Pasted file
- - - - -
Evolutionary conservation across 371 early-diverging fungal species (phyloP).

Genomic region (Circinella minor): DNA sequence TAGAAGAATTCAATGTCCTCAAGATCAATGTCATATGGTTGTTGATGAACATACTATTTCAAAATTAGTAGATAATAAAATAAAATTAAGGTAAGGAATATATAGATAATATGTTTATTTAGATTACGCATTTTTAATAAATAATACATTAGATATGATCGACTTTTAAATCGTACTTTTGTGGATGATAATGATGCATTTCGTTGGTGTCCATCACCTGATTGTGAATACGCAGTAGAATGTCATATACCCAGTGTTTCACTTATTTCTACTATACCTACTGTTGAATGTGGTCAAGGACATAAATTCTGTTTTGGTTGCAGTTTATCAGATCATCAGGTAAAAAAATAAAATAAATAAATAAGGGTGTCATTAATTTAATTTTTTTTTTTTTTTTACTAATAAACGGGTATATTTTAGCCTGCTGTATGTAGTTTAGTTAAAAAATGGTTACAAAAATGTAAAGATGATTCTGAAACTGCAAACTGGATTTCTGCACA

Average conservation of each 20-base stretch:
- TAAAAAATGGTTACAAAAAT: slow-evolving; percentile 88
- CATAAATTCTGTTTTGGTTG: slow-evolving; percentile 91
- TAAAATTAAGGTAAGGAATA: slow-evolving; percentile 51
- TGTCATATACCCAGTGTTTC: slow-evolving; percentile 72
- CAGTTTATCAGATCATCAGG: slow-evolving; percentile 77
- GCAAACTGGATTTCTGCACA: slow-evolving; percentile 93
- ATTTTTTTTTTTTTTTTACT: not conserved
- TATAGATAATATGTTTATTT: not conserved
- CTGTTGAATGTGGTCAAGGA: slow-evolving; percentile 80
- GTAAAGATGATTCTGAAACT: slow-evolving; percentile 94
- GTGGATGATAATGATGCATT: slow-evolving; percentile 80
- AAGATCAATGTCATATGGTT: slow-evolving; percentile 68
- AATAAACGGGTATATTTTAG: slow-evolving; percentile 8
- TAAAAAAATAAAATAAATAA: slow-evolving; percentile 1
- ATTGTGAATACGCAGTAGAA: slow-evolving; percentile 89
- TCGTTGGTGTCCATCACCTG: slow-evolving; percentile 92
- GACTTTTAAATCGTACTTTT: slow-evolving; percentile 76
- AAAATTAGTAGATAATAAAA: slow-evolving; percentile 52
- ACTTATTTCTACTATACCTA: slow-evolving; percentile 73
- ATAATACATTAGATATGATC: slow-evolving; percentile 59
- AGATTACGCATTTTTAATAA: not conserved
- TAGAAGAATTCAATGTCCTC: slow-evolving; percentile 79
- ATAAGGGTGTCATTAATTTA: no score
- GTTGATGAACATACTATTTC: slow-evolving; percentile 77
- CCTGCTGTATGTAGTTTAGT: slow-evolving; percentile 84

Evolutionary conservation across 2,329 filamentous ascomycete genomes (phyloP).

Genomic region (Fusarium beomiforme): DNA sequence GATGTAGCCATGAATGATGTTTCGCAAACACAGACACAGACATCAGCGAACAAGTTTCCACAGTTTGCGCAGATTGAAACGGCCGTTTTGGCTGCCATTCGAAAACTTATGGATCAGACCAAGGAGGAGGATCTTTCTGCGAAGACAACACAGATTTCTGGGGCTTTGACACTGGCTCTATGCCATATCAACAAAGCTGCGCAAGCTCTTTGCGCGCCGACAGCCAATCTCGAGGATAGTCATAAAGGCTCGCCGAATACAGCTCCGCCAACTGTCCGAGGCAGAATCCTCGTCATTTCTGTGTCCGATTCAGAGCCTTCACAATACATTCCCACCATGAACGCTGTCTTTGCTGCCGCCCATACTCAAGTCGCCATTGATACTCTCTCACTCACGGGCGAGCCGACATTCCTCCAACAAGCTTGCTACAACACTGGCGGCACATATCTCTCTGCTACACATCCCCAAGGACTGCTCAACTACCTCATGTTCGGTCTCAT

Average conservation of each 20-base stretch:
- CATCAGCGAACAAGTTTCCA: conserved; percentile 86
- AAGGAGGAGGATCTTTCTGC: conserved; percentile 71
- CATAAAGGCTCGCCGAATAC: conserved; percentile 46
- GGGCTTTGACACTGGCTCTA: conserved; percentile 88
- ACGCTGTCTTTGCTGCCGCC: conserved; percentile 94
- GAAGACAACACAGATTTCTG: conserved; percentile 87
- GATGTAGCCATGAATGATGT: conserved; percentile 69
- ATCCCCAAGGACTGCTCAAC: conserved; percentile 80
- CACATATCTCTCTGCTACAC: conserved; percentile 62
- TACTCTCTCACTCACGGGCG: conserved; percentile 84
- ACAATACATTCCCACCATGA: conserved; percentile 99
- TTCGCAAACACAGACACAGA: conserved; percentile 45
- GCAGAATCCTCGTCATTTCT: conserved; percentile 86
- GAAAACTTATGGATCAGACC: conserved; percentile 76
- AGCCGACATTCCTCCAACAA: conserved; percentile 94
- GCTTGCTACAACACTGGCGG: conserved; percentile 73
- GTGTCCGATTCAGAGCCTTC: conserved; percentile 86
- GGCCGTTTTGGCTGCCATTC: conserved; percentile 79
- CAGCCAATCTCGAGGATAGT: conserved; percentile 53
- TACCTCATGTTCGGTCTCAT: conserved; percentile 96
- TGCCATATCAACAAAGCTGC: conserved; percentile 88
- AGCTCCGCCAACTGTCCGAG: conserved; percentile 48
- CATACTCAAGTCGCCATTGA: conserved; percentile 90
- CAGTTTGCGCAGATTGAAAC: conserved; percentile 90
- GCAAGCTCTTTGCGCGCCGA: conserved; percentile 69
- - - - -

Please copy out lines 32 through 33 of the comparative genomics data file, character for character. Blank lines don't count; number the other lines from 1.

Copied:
- CATCAGCGAACAAGTTTCCA: conserved; percentile 86
- AAGGAGGAGGATCTTTCTGC: conserved; percentile 71